When the weather outside is frightful, then four-wheel drive is so delightful. That’s true for all the rides below, some of which also offer front-wheel drive for slightly better gas mileage. But why go for two, when four-wheel is best in all kinds of weather?
So, let it rain, let it sleet, let it snow. It’s all good.
MPG: 20 city/27 highway
0-60 mph: 6.5 seconds
Cargo space: 51 cu. ft.
A station wagon. Really? The label sounds so dowdy these days. Yet just when you thought crossovers were putting a final nail in the wagon’s coffin, along comes this tire-screecher. Like a towel snap to the butt, the Allroad jolts you alive with punchy acceleration, quick braking and a hearty exhaust rumble. The steering wheel is so responsive, you may be tempted to steer with only your pinky finger. But use both hands to get the full effect of cornering and slaloming (er, safely, of course). Inside the whisper-quiet cabin, it’s easy to imagine NASCAR wannabes loving the form-fitting seats. And while the backup camera is great, there’s so much visibility from the driver’s seat — even with the side and rear pillars — you don’t need it. Sure, the Allroad may be built on the same platform as the smallish A4 sedan, but the extra cargo space and long panoramic sunroof make this sport wagon feel much bigger.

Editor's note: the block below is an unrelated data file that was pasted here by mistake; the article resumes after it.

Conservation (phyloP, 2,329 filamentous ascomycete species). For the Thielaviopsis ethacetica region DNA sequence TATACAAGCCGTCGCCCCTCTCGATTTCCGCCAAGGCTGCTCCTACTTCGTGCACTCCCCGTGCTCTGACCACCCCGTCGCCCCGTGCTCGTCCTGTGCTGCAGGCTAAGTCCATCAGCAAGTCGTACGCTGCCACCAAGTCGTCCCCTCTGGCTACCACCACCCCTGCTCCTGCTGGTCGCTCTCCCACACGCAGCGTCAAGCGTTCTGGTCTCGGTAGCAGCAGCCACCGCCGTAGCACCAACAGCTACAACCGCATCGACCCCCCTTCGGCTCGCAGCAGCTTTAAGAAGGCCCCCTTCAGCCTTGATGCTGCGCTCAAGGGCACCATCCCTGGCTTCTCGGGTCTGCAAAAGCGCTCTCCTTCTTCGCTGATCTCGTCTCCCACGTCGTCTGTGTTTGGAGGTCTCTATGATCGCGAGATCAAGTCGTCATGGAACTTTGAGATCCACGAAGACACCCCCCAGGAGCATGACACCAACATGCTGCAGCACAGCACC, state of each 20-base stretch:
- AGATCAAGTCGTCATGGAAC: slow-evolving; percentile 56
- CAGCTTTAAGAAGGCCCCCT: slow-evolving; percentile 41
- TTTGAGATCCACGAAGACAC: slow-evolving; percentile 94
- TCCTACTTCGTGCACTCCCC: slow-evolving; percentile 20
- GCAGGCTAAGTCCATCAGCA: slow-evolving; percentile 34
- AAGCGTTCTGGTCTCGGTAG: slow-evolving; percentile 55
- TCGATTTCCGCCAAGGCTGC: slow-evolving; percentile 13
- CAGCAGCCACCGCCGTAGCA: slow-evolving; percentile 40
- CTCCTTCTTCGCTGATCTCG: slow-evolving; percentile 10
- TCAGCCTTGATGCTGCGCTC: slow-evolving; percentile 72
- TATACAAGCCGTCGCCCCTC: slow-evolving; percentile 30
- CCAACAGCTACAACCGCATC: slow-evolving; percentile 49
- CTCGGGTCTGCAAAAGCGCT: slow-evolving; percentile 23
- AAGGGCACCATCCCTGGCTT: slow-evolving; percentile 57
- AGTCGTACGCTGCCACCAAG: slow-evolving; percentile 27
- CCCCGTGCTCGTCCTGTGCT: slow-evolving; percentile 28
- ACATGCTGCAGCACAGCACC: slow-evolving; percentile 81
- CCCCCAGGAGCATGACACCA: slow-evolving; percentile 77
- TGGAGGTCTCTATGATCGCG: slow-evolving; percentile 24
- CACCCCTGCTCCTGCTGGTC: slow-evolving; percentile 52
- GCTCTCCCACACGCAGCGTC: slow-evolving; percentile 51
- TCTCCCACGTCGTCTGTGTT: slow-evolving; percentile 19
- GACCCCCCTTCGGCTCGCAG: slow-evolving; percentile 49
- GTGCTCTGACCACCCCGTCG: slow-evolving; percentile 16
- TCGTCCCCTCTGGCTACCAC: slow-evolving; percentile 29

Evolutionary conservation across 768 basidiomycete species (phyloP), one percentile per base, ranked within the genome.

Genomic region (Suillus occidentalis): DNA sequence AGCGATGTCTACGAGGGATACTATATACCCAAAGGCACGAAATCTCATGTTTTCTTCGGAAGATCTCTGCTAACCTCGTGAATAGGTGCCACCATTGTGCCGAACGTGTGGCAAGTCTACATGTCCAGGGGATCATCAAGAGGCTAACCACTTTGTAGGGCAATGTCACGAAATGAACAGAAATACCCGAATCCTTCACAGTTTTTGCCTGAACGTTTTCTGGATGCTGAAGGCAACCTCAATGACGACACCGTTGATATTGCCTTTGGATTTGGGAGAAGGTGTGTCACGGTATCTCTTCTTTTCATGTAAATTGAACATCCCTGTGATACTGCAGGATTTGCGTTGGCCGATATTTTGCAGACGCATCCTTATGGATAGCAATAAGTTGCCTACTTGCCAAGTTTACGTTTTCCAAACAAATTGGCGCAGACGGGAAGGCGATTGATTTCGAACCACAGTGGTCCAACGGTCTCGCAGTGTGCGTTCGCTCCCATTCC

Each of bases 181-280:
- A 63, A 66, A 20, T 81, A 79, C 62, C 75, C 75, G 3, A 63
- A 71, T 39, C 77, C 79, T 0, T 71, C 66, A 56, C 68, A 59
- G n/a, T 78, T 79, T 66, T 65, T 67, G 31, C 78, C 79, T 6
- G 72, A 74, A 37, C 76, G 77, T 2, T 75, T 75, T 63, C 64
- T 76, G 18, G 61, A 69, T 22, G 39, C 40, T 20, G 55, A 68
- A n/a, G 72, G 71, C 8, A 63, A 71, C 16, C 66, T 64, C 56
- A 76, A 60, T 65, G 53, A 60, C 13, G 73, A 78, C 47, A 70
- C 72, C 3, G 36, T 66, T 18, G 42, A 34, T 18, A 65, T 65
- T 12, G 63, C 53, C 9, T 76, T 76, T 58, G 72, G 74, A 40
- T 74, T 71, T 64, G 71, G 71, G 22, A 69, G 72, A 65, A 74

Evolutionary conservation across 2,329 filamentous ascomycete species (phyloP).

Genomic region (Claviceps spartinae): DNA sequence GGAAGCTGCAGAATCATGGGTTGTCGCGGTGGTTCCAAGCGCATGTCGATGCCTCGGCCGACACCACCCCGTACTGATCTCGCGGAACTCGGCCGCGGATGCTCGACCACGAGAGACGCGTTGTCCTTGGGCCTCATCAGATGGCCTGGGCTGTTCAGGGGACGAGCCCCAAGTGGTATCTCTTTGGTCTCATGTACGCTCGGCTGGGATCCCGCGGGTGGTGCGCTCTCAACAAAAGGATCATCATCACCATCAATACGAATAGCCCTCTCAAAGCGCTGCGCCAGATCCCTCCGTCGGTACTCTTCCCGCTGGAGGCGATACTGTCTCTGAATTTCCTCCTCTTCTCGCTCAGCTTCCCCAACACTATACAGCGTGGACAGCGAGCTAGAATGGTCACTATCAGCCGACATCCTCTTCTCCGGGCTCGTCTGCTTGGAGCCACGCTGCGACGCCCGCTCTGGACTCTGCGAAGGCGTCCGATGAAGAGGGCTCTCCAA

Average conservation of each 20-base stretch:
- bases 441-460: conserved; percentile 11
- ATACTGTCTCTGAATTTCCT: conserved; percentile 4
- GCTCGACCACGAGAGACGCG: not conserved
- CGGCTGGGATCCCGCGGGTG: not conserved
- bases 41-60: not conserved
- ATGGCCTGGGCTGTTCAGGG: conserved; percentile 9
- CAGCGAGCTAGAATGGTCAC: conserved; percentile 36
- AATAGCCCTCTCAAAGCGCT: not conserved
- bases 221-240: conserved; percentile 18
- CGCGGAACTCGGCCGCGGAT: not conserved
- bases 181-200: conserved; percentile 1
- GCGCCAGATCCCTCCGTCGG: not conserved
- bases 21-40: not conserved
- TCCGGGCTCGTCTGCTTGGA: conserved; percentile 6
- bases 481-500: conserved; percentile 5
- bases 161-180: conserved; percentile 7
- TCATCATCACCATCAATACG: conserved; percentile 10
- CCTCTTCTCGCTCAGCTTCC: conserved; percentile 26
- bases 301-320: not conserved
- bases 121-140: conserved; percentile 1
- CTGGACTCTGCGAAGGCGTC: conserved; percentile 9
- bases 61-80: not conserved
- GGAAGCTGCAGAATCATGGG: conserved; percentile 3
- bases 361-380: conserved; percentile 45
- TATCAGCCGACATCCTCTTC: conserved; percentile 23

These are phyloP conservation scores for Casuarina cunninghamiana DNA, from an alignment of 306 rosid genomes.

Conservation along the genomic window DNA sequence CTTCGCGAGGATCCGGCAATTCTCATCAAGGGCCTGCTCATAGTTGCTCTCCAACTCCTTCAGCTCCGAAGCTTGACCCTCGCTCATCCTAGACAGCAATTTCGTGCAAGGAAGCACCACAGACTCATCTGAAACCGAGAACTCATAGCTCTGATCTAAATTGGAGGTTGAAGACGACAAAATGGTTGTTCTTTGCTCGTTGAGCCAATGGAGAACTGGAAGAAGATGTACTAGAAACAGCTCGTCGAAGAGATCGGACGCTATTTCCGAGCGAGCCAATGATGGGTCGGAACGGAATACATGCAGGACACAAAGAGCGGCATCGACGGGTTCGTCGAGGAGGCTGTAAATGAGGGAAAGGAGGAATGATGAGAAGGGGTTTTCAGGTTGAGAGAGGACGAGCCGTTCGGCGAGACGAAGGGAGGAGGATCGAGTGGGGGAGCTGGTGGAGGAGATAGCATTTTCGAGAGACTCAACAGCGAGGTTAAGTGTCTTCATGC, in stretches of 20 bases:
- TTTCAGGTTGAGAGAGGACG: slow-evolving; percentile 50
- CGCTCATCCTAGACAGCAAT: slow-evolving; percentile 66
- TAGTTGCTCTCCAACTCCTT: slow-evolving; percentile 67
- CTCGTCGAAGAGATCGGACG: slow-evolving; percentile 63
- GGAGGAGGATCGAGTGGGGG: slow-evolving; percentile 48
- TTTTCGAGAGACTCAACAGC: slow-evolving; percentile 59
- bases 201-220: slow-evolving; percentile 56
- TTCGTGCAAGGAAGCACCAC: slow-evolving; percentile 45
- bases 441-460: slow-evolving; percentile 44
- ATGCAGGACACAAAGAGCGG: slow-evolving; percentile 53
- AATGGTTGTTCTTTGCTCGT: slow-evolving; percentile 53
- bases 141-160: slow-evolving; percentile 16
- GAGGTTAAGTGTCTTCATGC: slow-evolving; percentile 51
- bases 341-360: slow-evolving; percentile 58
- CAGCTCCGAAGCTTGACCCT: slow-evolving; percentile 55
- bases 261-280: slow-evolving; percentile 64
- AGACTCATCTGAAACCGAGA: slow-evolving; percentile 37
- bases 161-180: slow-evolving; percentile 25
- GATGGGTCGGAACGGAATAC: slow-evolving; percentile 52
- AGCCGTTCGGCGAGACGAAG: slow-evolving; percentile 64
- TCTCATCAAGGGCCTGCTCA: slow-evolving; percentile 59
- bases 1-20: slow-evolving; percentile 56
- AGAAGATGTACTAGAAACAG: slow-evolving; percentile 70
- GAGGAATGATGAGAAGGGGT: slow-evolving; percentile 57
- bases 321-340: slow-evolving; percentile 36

MPG: 22 city/30 highway
0-to-60 mph: 7 seconds (for AWD or 9.4 seconds for FWD)
Cargo space: 36.9 cu. ft.
Based on the same platform as the popular Ford Focus, the Escape has similar styling, high-quality materials and superb handling. While the lack of real power is typical for most compact crossovers, you can step up to a turbo for more gusto. Standard features on all models include blind-spot mirror, rearview camera, Bluetooth and Sync voice-command interface. The top-of-the line Titanium model even has Benz-like comforts: remote start, 10-speaker stereo, ambient interior lighting and an automated parallel-parking system.
MPG: 24 city/32 highway
0-60 mph: 9 seconds
Cargo space: 74.7 cu. ft.
The Forester — a popular gay icon — has been fully redesigned, with more room and better gas mileage. Design-wise, the same recipe for success is still here: car-like ride, high ground clearance and user-friendly hatchback. This is no true off roader, yet it handles potholes and back roads with ease. The cabin is much hipper now, with updated gauges and trim, though the overall feel remains utilitarian rather than luxe. But compared with, say, the glitzy Audi Allroad, a base Forester is half the price. High-end options include power liftgate, heated seats/mirrors, lane-departure warning and nav system with voice controls.
MPG: 20 city/26 highway
0-to-60 mph: 8 seconds
Cargo space: 79.8 cu. ft.
Nissan just remade its truck-based Pathfinder into a comfortable crossover, with less road vibrations and nimbler handling. The look is softer, too, with rounded edges and large chrome grille. Gone is any real off-road capability or towing capacity. But there’s plenty of interior room, with second row seats that slide forward to easily access the third row. And storage bins abound, with three — yes, three — bottle holders in each rear door panel. The interior is just a notch below Infiniti’s high-end standards, and there are plenty of options: heated front/rear seats, large eight-inch touchscreen display, dual panoramic sunroof and 360-degree parking camera. There’s even a hybrid, with a 500-mile range and fun energy-flow diagrams on the info screen.